I’ve avoided writing about this book until now for reasons unknown to me, and now, after it has been renewed six times from the library, I think it is time to give it back so someone else can have a chance to read it.
In China Mountain Zhang, China has won the cold war and Chinese communism has spread the globe. In the 22nd century, the U.S. has had only a few generations since the bloody American Liberation War. Our titular main character Zhang was born to two revolutionaries in the aftermath. Though he is ethnically only half-Chinese, his parents have him genetically altered to look fully so, both as a tribute to what they believed and with hope of Zhang having a better life in a Chinese-run world. Even his name, that of a now-disgraced hero, reeks of the optimism of his parents. Despite this, he works as a construction tech in NYC—a dead end job—and spends his time off watching kite races, drinking and being unhappily gay in a society that does not tolerate homosexuality. In China, the land of opportunity, gayness is even more forbidden, but despite this, it is Zhang's hope to go there someday and do, well do something better than being a tech.
Wow, perhaps I hate writing plot summary so much is because I am so bad at it.
Our man China Mountain Zhang does get to go to China, after some plot twists that only strain credulity a bit. His end is a little too sweet for me. It feels like McHugh loved her creation so much that she didn’t want to see him permanently hurt. Even with the rosy sunset ending, I loved this book.
Two things really stuck out for me. In the China part of the book, Zhang meets a guy he is attracted to. He ignores it because, hey, who wants to get sent to jail? Then the guy begins speaking in a code that Zhang recognizes from pick ups in NYC and can’t believe his ears. The dated cheesiness of the exchange (like the 80s channeling the 1910s) worked in its favor because it got me thinking about the languages we create to survive in oppressive societies and how the internet is making that less possible and less needed at the same time.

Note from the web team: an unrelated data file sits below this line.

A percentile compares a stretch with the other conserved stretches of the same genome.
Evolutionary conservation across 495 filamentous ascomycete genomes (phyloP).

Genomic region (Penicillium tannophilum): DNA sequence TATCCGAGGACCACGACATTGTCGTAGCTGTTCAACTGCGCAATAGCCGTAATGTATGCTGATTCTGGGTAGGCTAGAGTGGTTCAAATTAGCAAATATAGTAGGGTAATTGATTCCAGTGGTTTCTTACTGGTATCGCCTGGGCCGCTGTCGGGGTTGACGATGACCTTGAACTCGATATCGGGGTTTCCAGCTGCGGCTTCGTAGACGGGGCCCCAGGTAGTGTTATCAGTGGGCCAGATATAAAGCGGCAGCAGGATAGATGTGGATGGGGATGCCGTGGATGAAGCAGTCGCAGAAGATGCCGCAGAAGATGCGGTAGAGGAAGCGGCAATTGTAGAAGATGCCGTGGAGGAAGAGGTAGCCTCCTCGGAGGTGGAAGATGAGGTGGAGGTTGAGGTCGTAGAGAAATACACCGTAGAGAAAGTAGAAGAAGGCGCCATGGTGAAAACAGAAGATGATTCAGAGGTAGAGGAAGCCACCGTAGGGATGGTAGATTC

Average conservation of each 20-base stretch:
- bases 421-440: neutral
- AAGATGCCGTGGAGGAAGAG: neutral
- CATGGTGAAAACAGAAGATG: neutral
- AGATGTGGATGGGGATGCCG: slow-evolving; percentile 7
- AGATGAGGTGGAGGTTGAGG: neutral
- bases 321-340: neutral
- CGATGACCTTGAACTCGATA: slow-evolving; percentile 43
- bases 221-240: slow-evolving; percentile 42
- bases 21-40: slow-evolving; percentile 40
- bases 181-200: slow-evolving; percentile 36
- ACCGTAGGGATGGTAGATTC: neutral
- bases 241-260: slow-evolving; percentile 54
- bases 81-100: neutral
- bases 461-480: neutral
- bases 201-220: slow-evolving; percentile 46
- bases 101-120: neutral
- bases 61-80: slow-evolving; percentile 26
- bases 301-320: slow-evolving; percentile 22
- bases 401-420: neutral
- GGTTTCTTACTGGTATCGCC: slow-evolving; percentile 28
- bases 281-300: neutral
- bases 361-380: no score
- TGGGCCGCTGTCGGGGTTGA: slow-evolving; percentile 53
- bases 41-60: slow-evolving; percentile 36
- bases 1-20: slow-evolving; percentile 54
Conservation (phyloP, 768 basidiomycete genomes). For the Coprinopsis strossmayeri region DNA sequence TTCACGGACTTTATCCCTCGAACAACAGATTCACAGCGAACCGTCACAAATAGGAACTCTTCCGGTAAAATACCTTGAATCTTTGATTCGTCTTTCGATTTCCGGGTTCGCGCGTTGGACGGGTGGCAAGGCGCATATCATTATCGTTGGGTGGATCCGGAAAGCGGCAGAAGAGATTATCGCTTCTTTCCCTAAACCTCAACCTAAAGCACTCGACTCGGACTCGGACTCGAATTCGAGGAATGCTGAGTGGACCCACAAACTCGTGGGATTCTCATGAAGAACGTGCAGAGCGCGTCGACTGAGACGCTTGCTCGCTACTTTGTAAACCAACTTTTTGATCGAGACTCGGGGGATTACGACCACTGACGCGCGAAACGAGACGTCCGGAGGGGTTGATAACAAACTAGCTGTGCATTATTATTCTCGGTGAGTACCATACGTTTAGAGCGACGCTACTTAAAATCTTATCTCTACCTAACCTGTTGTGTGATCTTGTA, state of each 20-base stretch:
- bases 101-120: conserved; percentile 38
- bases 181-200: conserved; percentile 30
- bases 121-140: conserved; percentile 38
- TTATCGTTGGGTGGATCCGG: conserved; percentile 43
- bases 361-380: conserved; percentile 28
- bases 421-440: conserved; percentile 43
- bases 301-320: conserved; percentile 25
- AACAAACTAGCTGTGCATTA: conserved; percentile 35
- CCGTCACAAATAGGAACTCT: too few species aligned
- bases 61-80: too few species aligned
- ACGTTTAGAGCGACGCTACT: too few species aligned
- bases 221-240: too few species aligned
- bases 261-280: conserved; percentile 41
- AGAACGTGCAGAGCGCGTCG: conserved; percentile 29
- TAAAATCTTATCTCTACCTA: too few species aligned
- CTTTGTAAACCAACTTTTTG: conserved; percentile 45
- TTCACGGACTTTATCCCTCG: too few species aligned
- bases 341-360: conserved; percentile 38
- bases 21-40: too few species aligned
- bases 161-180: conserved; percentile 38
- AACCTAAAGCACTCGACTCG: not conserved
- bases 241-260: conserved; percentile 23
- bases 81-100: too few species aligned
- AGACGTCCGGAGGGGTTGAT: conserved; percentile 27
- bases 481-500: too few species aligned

Another was the mostly untold story of Zhang’s parents and other minor characters in the book. Those that help “reform” the U.S. in an effort called Cleansing Winds are now considered embarrassments and those that haven’t been killed or sent to camps keep quiet about their part. This has always been a compelling issue for me in the history of and literature about Communism and it was interesting to see it explored in this McHugh’s world.
*Despite the giant gun-looking thing, there is no interstellar combat in China Mountain Zhang. It's an ice melter!